I'm here at the drugstore with my little plastic basket full of sundries, and I've got my head bent low, looking down at my shoes. I'm getting ready. Because I know what will happen as soon as I lift my head and look at that store clerk. She will start to say, "May I help you?" but then she will stop. She will look at me, and she will say, "Oh, I love your glasses!"
I can predict this because it has been happening to me ever since I got these magic glasses a few months ago. I did not intend for all of this celebrity. I was merely looking for a backup plan to my usual days as a contact lens wearer. But now, thanks to the glasses, I am fabulous. Store clerks, doctors, secretaries, mail carriers, bank tellers, the judge at traffic court. Everywhere I go, they say it. Three and four times a day, I get it. "Oh, I love your glasses!"
"Thank you," I'll say. "Thank you very much."
In the beginning I was confused by the compliments. I thought: "I'm so fabulous!" while at the same time suppressing the reminder that, well, no, I'm not. My glasses are fabulous. This really has nothing to do with me. These compliments really belong to Heidi, the woman who sold me the glasses, or perhaps even more legitimately to some designer somewhere out there in Japan, where the glasses were made -- the person who came up with the idea of chocolate brown titanium lined with light blue, a rectangular shape just slightly angled inward, bowed at the top, an architectural masterpiece!
"Oh, I just love your glasses!" "Thank you. Thank you very much." It felt good to walk around as a person who gets complimented all the time. Like those Hollywood types who turn heads. Or even just people with one amazingly fine trait, like my sister Claire, who, as a kid, had super-long red hair that everyone everywhere felt the need to remind her of. It was rough growing up with a fabulous sister like that, let me tell you, but a good thing in that I now have the maturity to handle my own fabulousness. In fact, one time recently at the grocery store I was quite miffed that the kid at the cash register failed to say anything about my glasses. But did I turn to the little brat and say: "Hey, don't you have something you want to say to me? Don't you know who I am?" No, I did not. Because I come from humble beginnings, and I remember how it is to be intimidated by fabulous people.
Of course, a lot of fabulous people eventually do charity work, and now I understand why. You just feel so lucky, so thankful to God for making you this way, you want to give back. So I have been thinking about a campaign whereby I might share the love, complimenting others, especially those who so clearly would never get any compliments. You know the people I mean. I could say, "You have lovely elbows," to someone I can't find anything attractive about. Or, "I just love the way you don't have really sticking-out buck teeth." It would make me feel so good to see these people get even one ounce of the love showered upon me each and every day.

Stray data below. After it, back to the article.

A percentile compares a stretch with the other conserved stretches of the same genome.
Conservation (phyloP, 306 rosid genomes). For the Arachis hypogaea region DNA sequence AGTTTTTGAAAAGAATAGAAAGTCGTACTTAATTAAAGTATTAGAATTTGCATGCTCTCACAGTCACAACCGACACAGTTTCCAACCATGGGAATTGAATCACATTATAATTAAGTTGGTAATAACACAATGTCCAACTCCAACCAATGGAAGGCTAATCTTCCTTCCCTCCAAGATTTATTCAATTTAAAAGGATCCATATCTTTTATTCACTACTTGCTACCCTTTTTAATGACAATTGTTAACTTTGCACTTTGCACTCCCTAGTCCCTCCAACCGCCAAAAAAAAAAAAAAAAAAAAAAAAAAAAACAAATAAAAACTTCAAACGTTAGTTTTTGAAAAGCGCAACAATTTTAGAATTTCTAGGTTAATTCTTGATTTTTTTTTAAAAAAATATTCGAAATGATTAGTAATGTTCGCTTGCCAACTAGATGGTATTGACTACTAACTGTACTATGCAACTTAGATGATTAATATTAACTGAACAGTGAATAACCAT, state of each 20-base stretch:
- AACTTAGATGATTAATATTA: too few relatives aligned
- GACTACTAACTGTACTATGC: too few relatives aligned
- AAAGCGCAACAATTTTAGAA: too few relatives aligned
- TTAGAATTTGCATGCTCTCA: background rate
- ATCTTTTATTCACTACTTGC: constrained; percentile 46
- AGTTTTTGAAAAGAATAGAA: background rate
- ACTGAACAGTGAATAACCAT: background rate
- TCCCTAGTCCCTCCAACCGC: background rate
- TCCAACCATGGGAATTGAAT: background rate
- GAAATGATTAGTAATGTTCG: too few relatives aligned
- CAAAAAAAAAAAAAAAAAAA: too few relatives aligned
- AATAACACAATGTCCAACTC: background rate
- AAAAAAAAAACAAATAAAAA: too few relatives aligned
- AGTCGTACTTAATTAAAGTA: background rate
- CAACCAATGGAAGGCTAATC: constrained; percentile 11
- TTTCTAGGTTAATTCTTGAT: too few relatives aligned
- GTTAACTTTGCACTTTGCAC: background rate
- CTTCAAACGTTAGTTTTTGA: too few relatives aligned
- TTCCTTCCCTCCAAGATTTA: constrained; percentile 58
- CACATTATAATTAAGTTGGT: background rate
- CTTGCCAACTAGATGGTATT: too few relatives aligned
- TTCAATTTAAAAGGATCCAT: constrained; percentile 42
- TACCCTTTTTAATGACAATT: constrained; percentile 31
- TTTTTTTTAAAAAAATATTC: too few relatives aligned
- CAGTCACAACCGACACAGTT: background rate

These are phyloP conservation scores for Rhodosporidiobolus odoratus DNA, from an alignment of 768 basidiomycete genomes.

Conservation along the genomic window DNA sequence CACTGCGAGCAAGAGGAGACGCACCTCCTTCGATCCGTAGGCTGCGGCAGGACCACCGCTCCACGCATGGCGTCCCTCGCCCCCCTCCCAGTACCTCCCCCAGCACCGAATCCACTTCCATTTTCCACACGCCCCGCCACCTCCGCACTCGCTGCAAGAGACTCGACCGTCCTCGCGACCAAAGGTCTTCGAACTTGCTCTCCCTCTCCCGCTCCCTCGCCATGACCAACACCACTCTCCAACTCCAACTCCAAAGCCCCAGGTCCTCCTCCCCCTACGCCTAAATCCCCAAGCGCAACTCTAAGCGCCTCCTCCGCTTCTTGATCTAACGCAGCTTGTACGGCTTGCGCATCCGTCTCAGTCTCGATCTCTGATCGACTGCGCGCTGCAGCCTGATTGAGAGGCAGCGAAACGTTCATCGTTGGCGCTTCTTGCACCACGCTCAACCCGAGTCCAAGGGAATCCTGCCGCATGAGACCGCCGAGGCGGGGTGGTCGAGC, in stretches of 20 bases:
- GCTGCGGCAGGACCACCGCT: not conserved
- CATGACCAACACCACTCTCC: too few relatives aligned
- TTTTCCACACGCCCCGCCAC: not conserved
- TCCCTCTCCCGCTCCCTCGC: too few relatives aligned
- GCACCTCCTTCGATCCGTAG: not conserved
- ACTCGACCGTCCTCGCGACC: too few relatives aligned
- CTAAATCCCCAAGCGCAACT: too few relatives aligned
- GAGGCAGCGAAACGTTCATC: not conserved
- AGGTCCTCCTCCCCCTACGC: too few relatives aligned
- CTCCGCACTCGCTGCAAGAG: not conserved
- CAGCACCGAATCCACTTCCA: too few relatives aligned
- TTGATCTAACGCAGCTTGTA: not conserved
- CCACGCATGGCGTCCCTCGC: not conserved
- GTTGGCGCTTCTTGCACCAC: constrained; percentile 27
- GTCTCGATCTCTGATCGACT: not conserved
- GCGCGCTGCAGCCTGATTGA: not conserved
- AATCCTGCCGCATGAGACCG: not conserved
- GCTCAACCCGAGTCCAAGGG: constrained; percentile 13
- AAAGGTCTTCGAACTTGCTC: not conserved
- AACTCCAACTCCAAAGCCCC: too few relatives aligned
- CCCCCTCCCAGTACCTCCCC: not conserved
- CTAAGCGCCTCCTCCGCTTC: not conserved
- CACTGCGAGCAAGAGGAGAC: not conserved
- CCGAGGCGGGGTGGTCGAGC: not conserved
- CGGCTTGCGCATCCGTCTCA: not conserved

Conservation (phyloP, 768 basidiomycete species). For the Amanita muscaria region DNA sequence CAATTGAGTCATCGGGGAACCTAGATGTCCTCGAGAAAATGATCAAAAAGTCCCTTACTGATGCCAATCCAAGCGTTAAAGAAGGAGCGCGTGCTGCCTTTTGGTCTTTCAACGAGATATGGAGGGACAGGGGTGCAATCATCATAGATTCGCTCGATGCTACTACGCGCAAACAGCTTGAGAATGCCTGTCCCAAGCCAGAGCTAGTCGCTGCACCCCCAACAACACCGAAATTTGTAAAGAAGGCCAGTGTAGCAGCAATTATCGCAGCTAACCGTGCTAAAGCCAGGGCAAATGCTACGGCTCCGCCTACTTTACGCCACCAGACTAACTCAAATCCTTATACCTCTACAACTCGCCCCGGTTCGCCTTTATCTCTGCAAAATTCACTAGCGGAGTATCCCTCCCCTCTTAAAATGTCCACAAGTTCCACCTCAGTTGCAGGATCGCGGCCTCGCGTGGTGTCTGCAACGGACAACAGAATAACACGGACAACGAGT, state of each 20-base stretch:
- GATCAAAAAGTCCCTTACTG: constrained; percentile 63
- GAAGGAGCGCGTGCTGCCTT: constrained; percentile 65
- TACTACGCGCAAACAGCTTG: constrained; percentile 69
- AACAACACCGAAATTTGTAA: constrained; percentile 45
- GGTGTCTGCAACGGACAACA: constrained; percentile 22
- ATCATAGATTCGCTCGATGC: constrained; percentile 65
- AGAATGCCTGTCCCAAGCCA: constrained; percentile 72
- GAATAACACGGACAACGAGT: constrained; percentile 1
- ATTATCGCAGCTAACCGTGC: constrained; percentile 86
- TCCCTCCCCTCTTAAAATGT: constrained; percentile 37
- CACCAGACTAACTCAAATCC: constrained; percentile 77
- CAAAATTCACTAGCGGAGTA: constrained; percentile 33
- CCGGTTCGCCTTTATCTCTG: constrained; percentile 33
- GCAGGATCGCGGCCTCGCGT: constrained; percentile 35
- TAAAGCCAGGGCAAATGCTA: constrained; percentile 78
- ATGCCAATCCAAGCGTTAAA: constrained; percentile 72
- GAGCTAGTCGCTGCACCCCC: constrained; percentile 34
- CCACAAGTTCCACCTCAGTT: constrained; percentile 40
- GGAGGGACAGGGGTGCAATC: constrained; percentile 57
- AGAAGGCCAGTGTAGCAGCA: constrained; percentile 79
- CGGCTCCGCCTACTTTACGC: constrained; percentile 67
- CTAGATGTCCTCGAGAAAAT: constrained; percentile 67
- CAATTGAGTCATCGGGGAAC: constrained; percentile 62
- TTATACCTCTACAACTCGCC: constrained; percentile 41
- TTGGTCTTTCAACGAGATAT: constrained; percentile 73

Okay, it's my turn here at the cash register. I put my basket up on the counter and bring my eyes to the clerk's. "Cash or charge?" she says, and then she stops. She smiles, cocks her head. (See, I told you.) "Cool glasses!" she says.
"Thank you," I say. "Thank you very much."
With that, I go slouching to the parking lot, keeping my head down, because frankly I've had enough. All the fabulous people get this way. We go through our Elvis times. I will probably start overeating soon, and if I don't get help, I'll turn to drugs. I'm so lonely. I wish I had other fabulous people around me -- those who understand my pain. Come on, pity me! What else do you have to do with your life?
When I get home, I look in the mirror and make kissy faces at myself. Then I take the glasses off. It's liberating, really. I'm just . . . normal. Plain. Ordinary. Oh, I love that I love the me I left behind. My humility, I think, is quite flattering, so I decide to walk around without my glasses on for the remainder of the day.
I put my contacts in and head off to pick up my girls from school. "I'm glad you're here," my daughter's teacher says.
"Because I forgot to tell you something at our parent-teacher meeting." Yes? "I just loved those glasses you were wearing," she says.
Oh, my heavens. I am starting to feel like a thing.
"The whole time I was talking to you," she says, "I was thinking, Wow, what cool glasses."
"Thank you," I say. "Thank you very much." Obviously, I now need to purchase a villa in the south of France, something small but stunning where I can recover on the beach from all of this. I'll need some fabulous sunglasses. I'll have my people call Heidi.
Jeanne Marie Laskas's e-mail address is email@example.com.